MPH/MMS Student/Faculty Research on Malaria During Pregnancy Published
Arcadia University dual degree student Claire Bash ’24MMS, MPH and Heather F. McClintock, Ph.D, MSPH, MSW, associate professor in the Department of Public Health, recently published their peer-reviewed research that studies antenatal care-seeking and medication-taking behaviors to prevent malaria-related adverse outcomes in Gambia.
Their research states, “Malaria during pregnancy is a major contributor to maternal and infant morbidity and mortality in Gambia.” The World Health Organization recommends that women take at least 3 doses of intermittent preventive treatment with sulfadoxine-pyrimethamine (SP-IPTp) provided through antenatal care (ANC) to prevent adverse malaria-related outcomes such as low-birth-weight babies and maternal mortality.
Using data from the 2019-2020 Women’s Health Survey from the Gambia Demographic and Health Survey, Bash and McClintock used χ2 tests and multivariate logistic regression to evaluate the influence of antenatal care and sociodemographic characteristics on SP-IPTp commitment.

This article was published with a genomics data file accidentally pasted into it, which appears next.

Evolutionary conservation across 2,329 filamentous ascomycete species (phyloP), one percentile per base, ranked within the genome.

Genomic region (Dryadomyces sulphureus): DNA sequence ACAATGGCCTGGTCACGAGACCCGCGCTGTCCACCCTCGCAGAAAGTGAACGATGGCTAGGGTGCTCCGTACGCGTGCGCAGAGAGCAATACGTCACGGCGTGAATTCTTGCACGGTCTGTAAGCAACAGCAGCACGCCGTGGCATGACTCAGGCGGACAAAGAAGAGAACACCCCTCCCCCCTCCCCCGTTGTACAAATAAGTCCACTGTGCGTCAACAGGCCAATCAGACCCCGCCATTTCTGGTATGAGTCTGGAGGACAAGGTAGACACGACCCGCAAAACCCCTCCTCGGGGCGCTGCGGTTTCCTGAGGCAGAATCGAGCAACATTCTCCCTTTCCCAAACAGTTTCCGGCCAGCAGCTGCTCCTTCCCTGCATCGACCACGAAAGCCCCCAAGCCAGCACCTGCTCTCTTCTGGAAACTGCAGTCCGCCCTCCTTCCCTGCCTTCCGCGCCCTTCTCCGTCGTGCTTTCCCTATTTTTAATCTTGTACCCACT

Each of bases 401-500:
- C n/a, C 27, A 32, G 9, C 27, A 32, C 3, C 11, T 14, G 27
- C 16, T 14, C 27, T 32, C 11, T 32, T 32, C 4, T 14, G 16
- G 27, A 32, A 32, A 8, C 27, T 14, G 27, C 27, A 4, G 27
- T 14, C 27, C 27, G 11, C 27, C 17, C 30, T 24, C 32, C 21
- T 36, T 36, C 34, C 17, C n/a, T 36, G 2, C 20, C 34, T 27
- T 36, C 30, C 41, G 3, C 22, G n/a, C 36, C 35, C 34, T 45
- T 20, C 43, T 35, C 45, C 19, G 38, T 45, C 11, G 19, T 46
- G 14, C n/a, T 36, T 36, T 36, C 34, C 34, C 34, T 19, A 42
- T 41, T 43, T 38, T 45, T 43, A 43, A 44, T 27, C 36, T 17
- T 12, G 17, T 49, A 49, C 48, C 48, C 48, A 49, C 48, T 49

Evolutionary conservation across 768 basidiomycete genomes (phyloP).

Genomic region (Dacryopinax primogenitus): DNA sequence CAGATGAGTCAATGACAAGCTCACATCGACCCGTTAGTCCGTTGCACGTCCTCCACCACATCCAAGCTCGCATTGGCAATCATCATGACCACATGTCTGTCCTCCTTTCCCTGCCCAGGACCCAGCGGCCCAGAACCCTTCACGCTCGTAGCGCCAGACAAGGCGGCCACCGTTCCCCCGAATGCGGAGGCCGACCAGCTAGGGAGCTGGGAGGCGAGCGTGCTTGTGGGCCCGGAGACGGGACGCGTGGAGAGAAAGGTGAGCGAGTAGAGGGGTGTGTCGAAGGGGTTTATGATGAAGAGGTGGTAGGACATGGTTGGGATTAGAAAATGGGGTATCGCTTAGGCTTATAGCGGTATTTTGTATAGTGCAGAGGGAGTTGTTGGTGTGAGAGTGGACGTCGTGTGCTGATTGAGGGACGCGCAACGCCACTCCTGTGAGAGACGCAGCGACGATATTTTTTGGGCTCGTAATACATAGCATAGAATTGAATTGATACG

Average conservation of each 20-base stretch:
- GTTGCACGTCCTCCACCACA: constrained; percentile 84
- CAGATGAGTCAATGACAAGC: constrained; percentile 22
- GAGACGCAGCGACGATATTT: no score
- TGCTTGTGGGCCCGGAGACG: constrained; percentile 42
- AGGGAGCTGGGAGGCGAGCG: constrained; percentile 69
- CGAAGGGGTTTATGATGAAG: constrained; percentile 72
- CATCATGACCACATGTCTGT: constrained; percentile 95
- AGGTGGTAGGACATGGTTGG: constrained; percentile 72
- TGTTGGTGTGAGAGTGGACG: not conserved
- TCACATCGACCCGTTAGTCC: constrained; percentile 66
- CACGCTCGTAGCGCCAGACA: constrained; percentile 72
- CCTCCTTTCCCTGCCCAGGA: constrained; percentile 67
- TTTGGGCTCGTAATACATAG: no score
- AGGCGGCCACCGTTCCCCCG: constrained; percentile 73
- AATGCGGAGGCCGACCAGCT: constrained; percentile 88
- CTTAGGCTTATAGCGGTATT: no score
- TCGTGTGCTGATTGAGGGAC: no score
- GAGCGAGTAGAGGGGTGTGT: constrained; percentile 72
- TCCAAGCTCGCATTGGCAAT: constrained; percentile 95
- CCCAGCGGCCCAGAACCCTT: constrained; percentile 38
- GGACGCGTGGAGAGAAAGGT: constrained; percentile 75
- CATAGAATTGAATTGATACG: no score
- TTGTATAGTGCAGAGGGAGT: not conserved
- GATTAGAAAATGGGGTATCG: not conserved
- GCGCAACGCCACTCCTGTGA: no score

Within the research they conclude, “Among 5381 women, less than half (47.3%) achieved adherence (three or more doses) to SP-IPTp. More than three-quarters (79.7%) attended four or more ANC visits. Women who attended four ANC visits were twice as likely to adhere to SP-IPTp than women who attended none to three ANC visits (adjusted odds ratio 2.042 [95% confidence interval 1.611 to 2.590]).” Findings suggest that a multifaceted approach may be needed that engages medical providers, policy makers, and communities to strengthen healthcare systems in ways that may promote ANC care attendance and medication-taking behaviors to ultimately reduce the burden of malaria in Gambia.
From here, Bash and McClintock will continue to research structural and health care components that influence access to and quality of healthcare. Their research was published in Transactions of The Royal Society of Tropical Medicine and Hygiene and can be viewed here.